No benefit in adding hypertonic saline to Pulmozyme for CF: Study

Combined CF treatment not found to improve patients' lung function

Marisa Wexler, MS avatar

by Marisa Wexler, MS |

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A person weighs a choice between two types of treatment, balancing one above each hand.

For people with cystic fibrosis (CF) taking Pulmozyme (dornase alfa), adding treatment with hypertonic saline — or HS for short — did not significantly improve lung function or reduce the risk of exacerbations compared with the approved therapy alone, a new study indicates.

The findings showed that CF patients with more severe disease generally were more likely to have been given the combined treatment.

But after accounting for underlying differences due to disease severity, “the difference in lung function and incidence rate of exacerbations between [CF patients carrying the F508del mutation] on HS and [Pulmozyme] and those on [Pulmozyme] only was not significantly different from zero for up to 5 years of HS administration,” the researchers wrote.

According to the team, “there is uncertainty whether HS has a treatment effect,” with the researchers noting “we did not detect a significant effect of HS on the outcomes of interest over [Pulmozyme] treatment alone.”

The study, “Effect of Hypertonic Saline on Lung Function as Add-On Treatment in People with Cystic Fibrosis Receiving Dornase-alfa: A Cystic Fibrosis Foundation Patient Registry Analysis,” was published in the journal Chest. The work was funded by the Cystic Fibrosis Foundation.

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Comparing CF treatment options in patients with F508del mutation

CF is characterized by the production of unusually thick, sticky mucus, which builds up in the lungs and other organs and causes most disease symptoms.

Pulmozyme and hypertonic saline are both inhaled agents that work as mucolytics — medications that help to break up and thin mucus, so it’s easier to clear from the airways. Both of these therapies are commonly used, alone or in combination. However, there hasn’t been much investigation into whether combining these treatments yields better results than one therapy alone.

Now, a team of researchers from the University of Missouri School of Medicine turned to the CF Foundation’s patient registry to learn more.

The researchers identified data on 1,241 people with CF who started on mucolytic treatment between 2006 and 2014. This time period was before the widespread availability of CFTR modulators, a recently developed class of therapy for patients with specific CF-causing mutations, the team noted.

Among the patients, 619 were treated with Pulmozyme alone, while the other 622 were given both Pulmozyme and hypertonic saline. All of these patients carried two copies of the most common CF-causing mutation, called F508del.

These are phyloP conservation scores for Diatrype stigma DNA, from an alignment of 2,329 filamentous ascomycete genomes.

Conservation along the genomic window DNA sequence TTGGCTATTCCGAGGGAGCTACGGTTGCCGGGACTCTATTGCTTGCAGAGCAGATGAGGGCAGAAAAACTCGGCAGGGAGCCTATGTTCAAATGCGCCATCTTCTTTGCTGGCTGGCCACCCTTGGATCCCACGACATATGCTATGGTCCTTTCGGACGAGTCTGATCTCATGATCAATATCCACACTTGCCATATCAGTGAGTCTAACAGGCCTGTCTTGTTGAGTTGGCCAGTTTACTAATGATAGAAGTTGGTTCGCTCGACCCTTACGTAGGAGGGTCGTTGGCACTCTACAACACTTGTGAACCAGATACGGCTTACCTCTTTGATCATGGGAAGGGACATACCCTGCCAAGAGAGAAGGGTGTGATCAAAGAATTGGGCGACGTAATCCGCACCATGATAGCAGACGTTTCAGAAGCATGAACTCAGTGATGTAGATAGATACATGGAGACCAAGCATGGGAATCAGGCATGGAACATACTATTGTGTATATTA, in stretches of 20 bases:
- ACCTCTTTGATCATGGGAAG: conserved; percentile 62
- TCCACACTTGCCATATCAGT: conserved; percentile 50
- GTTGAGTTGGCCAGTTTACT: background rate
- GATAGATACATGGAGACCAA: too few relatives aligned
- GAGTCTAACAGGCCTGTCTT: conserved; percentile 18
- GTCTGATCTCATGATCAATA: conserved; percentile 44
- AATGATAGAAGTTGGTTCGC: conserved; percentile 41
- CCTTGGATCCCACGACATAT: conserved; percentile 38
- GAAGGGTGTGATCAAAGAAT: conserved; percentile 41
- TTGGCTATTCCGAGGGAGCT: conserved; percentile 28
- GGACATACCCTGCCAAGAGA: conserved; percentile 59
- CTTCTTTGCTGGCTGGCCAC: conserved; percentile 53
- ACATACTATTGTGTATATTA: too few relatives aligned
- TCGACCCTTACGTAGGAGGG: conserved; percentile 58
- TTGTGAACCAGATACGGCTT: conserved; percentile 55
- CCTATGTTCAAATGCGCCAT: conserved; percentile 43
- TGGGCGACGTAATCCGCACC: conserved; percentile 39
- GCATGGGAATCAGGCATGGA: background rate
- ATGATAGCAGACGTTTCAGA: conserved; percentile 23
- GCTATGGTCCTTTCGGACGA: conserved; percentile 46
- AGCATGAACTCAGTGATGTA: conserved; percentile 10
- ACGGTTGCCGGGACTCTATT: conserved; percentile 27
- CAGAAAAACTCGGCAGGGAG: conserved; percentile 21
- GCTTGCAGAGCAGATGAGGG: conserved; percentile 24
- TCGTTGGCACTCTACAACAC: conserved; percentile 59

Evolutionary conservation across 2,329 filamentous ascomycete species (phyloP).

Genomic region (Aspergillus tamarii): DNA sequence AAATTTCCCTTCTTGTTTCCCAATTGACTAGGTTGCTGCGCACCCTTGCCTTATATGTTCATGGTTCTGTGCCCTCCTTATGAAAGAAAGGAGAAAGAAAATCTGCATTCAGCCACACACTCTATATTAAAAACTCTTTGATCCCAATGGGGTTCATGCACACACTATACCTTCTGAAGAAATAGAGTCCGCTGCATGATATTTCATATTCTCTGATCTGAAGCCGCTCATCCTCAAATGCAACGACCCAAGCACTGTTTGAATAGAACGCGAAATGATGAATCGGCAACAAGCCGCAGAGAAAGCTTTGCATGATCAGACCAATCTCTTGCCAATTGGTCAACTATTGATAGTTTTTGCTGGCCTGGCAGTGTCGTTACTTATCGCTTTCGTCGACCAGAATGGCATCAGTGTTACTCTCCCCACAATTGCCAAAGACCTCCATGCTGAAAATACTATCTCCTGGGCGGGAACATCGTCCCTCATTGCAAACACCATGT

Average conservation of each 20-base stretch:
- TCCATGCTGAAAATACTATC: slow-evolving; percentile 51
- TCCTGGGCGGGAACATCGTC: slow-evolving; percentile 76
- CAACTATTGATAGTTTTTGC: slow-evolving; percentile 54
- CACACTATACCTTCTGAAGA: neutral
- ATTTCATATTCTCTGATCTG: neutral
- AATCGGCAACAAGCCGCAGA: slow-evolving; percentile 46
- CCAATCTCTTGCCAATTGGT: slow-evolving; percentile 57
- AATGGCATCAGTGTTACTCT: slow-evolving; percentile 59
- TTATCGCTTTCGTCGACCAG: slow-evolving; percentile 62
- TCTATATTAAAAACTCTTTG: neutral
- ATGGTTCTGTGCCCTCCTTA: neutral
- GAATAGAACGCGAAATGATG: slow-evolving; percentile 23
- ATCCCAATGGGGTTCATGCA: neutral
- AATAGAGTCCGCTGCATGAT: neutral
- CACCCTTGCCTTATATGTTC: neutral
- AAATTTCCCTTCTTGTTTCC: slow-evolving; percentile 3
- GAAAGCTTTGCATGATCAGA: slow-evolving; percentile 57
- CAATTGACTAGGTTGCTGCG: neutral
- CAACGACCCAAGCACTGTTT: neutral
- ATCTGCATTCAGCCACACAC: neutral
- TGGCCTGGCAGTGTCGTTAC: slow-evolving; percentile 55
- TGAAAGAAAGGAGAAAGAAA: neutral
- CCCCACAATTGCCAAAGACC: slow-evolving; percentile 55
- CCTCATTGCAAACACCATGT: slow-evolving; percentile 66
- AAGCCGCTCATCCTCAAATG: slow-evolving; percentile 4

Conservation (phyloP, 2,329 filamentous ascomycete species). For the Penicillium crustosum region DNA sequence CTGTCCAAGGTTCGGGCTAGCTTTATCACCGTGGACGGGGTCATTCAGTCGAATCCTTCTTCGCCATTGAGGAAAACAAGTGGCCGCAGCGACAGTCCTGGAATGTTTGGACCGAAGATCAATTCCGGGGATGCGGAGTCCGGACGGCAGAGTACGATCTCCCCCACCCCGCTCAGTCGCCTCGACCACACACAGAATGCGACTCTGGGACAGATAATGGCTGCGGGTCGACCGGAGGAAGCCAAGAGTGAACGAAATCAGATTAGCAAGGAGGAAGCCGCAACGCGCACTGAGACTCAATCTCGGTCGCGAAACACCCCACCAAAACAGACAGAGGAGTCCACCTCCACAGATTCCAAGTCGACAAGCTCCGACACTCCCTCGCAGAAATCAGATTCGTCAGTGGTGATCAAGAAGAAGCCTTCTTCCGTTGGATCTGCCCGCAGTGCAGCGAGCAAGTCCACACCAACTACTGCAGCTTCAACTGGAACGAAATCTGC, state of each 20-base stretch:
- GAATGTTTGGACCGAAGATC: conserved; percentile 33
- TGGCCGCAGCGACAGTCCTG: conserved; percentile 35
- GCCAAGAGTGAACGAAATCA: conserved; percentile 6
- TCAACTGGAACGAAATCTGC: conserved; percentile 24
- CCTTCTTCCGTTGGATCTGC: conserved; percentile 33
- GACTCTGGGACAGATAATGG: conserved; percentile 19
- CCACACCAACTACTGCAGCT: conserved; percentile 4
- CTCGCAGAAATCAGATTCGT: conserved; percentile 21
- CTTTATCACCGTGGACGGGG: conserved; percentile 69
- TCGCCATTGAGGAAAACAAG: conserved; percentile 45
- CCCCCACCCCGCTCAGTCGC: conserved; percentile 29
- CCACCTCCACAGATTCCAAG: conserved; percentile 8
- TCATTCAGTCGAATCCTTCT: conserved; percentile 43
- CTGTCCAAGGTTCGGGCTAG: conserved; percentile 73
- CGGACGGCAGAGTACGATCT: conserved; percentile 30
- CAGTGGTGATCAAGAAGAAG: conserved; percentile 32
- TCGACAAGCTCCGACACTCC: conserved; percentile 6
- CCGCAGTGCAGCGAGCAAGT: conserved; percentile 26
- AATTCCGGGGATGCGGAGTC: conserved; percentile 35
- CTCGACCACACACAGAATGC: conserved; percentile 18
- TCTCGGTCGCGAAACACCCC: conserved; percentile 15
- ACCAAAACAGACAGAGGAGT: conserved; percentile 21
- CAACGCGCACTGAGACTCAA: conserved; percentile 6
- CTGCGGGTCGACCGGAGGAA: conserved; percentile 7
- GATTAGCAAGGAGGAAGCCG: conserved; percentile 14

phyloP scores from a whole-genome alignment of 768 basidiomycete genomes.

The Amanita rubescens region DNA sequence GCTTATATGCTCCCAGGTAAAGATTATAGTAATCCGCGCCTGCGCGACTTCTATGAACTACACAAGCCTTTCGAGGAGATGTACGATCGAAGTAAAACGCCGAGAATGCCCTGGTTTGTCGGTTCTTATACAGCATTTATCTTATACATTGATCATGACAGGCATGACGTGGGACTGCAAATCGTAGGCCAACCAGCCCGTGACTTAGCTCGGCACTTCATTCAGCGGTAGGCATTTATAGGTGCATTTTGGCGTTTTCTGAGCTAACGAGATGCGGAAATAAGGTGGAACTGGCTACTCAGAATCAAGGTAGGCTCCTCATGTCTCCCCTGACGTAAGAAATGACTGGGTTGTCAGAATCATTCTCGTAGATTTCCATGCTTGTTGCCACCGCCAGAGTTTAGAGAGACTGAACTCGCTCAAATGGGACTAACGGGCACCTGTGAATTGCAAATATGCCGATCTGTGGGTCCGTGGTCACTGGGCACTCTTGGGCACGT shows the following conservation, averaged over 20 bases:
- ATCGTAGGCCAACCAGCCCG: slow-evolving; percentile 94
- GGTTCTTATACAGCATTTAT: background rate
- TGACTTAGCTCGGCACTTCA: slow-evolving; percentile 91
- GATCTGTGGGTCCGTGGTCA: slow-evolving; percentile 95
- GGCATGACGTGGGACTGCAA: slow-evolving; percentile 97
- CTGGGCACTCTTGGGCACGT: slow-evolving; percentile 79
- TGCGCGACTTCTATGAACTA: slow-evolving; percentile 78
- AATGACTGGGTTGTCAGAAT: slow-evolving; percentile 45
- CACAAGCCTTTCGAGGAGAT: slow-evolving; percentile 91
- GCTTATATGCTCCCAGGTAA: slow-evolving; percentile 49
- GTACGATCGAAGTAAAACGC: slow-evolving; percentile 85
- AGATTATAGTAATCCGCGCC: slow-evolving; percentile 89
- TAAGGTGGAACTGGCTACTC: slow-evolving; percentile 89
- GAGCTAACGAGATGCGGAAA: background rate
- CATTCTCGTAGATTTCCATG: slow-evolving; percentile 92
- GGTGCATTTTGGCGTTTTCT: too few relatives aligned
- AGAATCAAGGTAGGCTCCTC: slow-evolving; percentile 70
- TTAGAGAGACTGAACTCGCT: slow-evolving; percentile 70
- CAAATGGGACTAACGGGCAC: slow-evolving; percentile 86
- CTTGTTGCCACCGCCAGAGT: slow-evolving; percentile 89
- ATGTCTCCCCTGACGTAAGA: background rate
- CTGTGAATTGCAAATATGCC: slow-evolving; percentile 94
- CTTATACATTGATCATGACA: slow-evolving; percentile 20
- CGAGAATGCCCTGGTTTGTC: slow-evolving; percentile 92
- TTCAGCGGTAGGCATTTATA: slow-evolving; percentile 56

Before starting treatment, the CF patients given both Pulmozyme and hypertonic saline had significantly worse scores on measures of lung function compared with those given Pulmozyme only. Individuals given the combined therapy also had higher rates of serious exacerbations, or episodes when lung function suddenly worsens, typically due to an infection.

Over the course of five years of follow-up, lung function scores were consistently worse, and exacerbations consistently more common, among patients on the combined therapy. Overall, these findings suggest that patients who have more severe disease are generally more likely to be given combined treatment, the researchers said.

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Next, the scientists used statistical models to account for the underlying difference in disease severity between the two groups. The results showed no statistically significant difference, in terms of the effect on lung function measures or exacerbation rates, for patients given combined therapy compared with Pulmozyme only.

Overall, the researchers concluded, there was no significant effect on the targeted patient outcomes with HS as an add-on therapy versus treatment with just Pulmozyme. They added that, based on the available data, even if a statistically significant effect could be detected, it would be relatively small — less than 4% on standard measure of lung function.

The team stressed that this finding represents an average, noting that the way any one person responds to treatment will be unique, so it’s still possible some patients may derive benefit from combined treatment.

This study also was limited to patients with a specific set of mutations who had detailed follow-up data available in the registry, the researchers noted. Thus, these results may not be generalizable to the broader CF community.

Pulmozyme is marketed by Genentech (a Roche subsidiary), which was not involved with this study. A biosimilar of the therapy is available in Russia.